“It was alright, everything was alright, the struggle was finished. He had won the victory over himself. He loved Big Brother.” (Orwell 1987, p. 342)

They learn to accept the Party and love Big Brother after being tortured and brainwashed. From Winston, it is easy to see the human characteristics that come out of being repressed and the surrender that comes after being abused.

Offred from the Handmaid’s tale is a Handmaid who serves the Commander as a breeding device. In contrast to Winston’s way of rebellion, Offred does as she is told. This gives her freedom to think what she likes, as long as those opinions aren’t expressed, unlike 1984. The novel has many ‘Night’ chapters where she can consider her situation and bring back memories of the past. When she first has a ‘Night’ scene, she introduces it to her readers;

“The night is mine, my own time, to do with as I will, as long as I am quiet. As long as I don’t move. As long as I lie still…. I lie, then, inside the room,… between the sheets, neatly as they, and step sideways out of my own time. But the night is my time out. Where should I go?” (Atwood 1987, p. 47)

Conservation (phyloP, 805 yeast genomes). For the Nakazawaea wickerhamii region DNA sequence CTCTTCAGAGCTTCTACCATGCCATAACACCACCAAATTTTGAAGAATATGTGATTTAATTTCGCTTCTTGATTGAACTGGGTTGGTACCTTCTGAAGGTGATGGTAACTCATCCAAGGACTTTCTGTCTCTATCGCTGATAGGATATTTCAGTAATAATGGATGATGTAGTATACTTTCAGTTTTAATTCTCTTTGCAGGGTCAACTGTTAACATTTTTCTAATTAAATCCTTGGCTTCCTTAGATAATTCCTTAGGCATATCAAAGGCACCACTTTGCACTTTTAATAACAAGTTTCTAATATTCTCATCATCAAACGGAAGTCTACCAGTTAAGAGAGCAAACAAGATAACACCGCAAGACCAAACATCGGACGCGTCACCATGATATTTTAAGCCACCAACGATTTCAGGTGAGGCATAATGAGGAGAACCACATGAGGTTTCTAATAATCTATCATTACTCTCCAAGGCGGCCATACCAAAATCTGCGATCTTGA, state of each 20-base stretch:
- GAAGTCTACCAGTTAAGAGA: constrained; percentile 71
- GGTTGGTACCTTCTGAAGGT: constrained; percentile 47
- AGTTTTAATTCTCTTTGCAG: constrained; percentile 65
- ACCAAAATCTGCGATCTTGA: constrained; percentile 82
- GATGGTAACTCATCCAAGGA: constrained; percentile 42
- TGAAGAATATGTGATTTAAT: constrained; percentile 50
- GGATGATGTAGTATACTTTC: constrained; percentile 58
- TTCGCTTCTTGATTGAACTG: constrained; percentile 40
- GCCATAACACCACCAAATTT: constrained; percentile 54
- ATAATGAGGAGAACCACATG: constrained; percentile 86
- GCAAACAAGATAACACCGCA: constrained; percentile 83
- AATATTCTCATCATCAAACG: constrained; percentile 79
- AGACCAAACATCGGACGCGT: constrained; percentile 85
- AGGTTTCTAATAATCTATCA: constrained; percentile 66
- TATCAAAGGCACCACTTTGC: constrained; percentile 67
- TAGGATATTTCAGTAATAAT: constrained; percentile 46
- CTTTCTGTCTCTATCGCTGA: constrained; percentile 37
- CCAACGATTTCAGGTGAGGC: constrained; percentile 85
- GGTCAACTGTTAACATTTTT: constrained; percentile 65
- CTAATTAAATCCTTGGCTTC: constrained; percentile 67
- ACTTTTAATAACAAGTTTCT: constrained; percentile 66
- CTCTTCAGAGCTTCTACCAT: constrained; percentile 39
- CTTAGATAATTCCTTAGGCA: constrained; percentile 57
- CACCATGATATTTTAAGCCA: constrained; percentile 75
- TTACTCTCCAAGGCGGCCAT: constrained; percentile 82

Though Winston and Offred rebel against the government in very different ways, their rebellion and resistance both give an insight to the fault in their surroundings. Atwood and Orwell both create characters who have to endure internal struggles in order to survive. They are forced to forget all knowledge of the past and adapt to the new system by changing their personal beliefs. Mental escapism is used to maintain an awareness of their environment in an attempt to avoid individual dehumanisation. Both of these protagonists demonstrate the humane characteristics of people as well as the cruelness of a controlling totalitarian society.

The Handmaid’s tale and 1984 are both novels about oppressive hierarchical regimes and have many similar themes that appear throughout the story. The total control that the deities have enables them to manipulate the rest of the population. Many simple things in life have their humanity stripped away to create an inhumane and miserable environment. The authors of the novels have not only used their protagonists to demonstrate the extent of totalitarianism in the societies portrayed, but have also used them to illustrate the humane characteristics that can surface when oppressed. The characters in both narratives show a resistance towards the society they live in which displays the society’s flaws. These connections between the Handmaid’s tale and 1984 allow people to better understand humanity.